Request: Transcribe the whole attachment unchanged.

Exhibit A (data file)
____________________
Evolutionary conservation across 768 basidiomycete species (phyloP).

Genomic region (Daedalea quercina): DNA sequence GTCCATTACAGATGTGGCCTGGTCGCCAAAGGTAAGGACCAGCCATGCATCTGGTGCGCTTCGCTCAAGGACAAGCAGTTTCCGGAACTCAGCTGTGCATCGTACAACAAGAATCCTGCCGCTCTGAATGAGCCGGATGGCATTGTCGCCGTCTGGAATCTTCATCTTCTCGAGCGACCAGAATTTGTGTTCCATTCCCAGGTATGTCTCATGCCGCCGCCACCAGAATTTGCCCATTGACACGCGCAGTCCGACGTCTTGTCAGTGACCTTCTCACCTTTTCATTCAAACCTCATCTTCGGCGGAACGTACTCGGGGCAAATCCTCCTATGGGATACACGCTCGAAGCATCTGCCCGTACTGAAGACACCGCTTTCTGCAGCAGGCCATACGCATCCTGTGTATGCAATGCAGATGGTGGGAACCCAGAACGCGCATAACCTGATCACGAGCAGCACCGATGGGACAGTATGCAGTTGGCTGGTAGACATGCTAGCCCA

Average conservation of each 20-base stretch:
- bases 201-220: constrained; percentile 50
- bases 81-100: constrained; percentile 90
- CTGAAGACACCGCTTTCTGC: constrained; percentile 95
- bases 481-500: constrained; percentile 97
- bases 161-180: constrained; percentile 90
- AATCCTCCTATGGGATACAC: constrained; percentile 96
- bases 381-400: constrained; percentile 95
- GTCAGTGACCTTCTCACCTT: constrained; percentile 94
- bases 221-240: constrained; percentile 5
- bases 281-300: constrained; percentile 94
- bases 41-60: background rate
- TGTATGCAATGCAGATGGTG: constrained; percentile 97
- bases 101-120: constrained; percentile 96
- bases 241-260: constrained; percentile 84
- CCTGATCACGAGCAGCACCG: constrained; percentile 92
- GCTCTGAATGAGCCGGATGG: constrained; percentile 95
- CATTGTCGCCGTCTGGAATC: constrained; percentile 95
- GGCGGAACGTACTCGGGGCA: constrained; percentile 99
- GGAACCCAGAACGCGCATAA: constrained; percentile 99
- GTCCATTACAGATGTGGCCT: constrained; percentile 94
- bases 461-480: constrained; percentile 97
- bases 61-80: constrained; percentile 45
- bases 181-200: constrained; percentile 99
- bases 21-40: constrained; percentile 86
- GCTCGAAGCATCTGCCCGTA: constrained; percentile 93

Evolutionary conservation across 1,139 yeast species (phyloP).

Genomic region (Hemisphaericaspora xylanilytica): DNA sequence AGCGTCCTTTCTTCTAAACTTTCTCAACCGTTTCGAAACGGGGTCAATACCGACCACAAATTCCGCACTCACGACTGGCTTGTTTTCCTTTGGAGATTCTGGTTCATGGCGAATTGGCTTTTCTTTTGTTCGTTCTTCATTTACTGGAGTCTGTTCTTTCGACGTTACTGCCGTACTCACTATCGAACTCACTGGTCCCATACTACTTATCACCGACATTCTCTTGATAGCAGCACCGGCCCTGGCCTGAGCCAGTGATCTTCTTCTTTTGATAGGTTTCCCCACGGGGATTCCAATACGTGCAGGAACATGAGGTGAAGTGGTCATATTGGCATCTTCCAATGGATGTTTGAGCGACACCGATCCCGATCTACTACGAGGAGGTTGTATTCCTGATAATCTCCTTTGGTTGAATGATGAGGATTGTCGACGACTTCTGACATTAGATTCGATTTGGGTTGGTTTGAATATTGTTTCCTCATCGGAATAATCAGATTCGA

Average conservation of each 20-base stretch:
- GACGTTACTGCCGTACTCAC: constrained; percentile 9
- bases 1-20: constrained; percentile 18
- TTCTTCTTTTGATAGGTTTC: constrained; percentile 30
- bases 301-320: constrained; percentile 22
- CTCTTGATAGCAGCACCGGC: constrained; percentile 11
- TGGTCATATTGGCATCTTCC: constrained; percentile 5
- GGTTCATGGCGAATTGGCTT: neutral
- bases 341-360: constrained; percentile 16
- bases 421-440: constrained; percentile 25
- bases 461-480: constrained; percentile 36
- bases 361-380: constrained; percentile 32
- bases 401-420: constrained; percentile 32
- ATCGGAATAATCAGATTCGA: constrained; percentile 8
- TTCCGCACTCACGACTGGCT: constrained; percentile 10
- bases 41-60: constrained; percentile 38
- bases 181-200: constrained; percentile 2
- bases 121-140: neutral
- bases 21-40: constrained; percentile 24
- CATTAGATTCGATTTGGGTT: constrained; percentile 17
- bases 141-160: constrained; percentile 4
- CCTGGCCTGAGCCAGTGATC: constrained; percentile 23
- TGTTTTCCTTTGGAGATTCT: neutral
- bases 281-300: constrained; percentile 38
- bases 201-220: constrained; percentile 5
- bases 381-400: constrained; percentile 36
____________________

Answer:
Evolutionary conservation across 768 basidiomycete species (phyloP).

Genomic region (Daedalea quercina): DNA sequence GTCCATTACAGATGTGGCCTGGTCGCCAAAGGTAAGGACCAGCCATGCATCTGGTGCGCTTCGCTCAAGGACAAGCAGTTTCCGGAACTCAGCTGTGCATCGTACAACAAGAATCCTGCCGCTCTGAATGAGCCGGATGGCATTGTCGCCGTCTGGAATCTTCATCTTCTCGAGCGACCAGAATTTGTGTTCCATTCCCAGGTATGTCTCATGCCGCCGCCACCAGAATTTGCCCATTGACACGCGCAGTCCGACGTCTTGTCAGTGACCTTCTCACCTTTTCATTCAAACCTCATCTTCGGCGGAACGTACTCGGGGCAAATCCTCCTATGGGATACACGCTCGAAGCATCTGCCCGTACTGAAGACACCGCTTTCTGCAGCAGGCCATACGCATCCTGTGTATGCAATGCAGATGGTGGGAACCCAGAACGCGCATAACCTGATCACGAGCAGCACCGATGGGACAGTATGCAGTTGGCTGGTAGACATGCTAGCCCA

Average conservation of each 20-base stretch:
- bases 201-220: constrained; percentile 50
- bases 81-100: constrained; percentile 90
- CTGAAGACACCGCTTTCTGC: constrained; percentile 95
- bases 481-500: constrained; percentile 97
- bases 161-180: constrained; percentile 90
- AATCCTCCTATGGGATACAC: constrained; percentile 96
- bases 381-400: constrained; percentile 95
- GTCAGTGACCTTCTCACCTT: constrained; percentile 94
- bases 221-240: constrained; percentile 5
- bases 281-300: constrained; percentile 94
- bases 41-60: background rate
- TGTATGCAATGCAGATGGTG: constrained; percentile 97
- bases 101-120: constrained; percentile 96
- bases 241-260: constrained; percentile 84
- CCTGATCACGAGCAGCACCG: constrained; percentile 92
- GCTCTGAATGAGCCGGATGG: constrained; percentile 95
- CATTGTCGCCGTCTGGAATC: constrained; percentile 95
- GGCGGAACGTACTCGGGGCA: constrained; percentile 99
- GGAACCCAGAACGCGCATAA: constrained; percentile 99
- GTCCATTACAGATGTGGCCT: constrained; percentile 94
- bases 461-480: constrained; percentile 97
- bases 61-80: constrained; percentile 45
- bases 181-200: constrained; percentile 99
- bases 21-40: constrained; percentile 86
- GCTCGAAGCATCTGCCCGTA: constrained; percentile 93

Evolutionary conservation across 1,139 yeast species (phyloP).

Genomic region (Hemisphaericaspora xylanilytica): DNA sequence AGCGTCCTTTCTTCTAAACTTTCTCAACCGTTTCGAAACGGGGTCAATACCGACCACAAATTCCGCACTCACGACTGGCTTGTTTTCCTTTGGAGATTCTGGTTCATGGCGAATTGGCTTTTCTTTTGTTCGTTCTTCATTTACTGGAGTCTGTTCTTTCGACGTTACTGCCGTACTCACTATCGAACTCACTGGTCCCATACTACTTATCACCGACATTCTCTTGATAGCAGCACCGGCCCTGGCCTGAGCCAGTGATCTTCTTCTTTTGATAGGTTTCCCCACGGGGATTCCAATACGTGCAGGAACATGAGGTGAAGTGGTCATATTGGCATCTTCCAATGGATGTTTGAGCGACACCGATCCCGATCTACTACGAGGAGGTTGTATTCCTGATAATCTCCTTTGGTTGAATGATGAGGATTGTCGACGACTTCTGACATTAGATTCGATTTGGGTTGGTTTGAATATTGTTTCCTCATCGGAATAATCAGATTCGA

Average conservation of each 20-base stretch:
- GACGTTACTGCCGTACTCAC: constrained; percentile 9
- bases 1-20: constrained; percentile 18
- TTCTTCTTTTGATAGGTTTC: constrained; percentile 30
- bases 301-320: constrained; percentile 22
- CTCTTGATAGCAGCACCGGC: constrained; percentile 11
- TGGTCATATTGGCATCTTCC: constrained; percentile 5
- GGTTCATGGCGAATTGGCTT: neutral
- bases 341-360: constrained; percentile 16
- bases 421-440: constrained; percentile 25
- bases 461-480: constrained; percentile 36
- bases 361-380: constrained; percentile 32
- bases 401-420: constrained; percentile 32
- ATCGGAATAATCAGATTCGA: constrained; percentile 8
- TTCCGCACTCACGACTGGCT: constrained; percentile 10
- bases 41-60: constrained; percentile 38
- bases 181-200: constrained; percentile 2
- bases 121-140: neutral
- bases 21-40: constrained; percentile 24
- CATTAGATTCGATTTGGGTT: constrained; percentile 17
- bases 141-160: constrained; percentile 4
- CCTGGCCTGAGCCAGTGATC: constrained; percentile 23
- TGTTTTCCTTTGGAGATTCT: neutral
- bases 281-300: constrained; percentile 38
- bases 201-220: constrained; percentile 5
- bases 381-400: constrained; percentile 36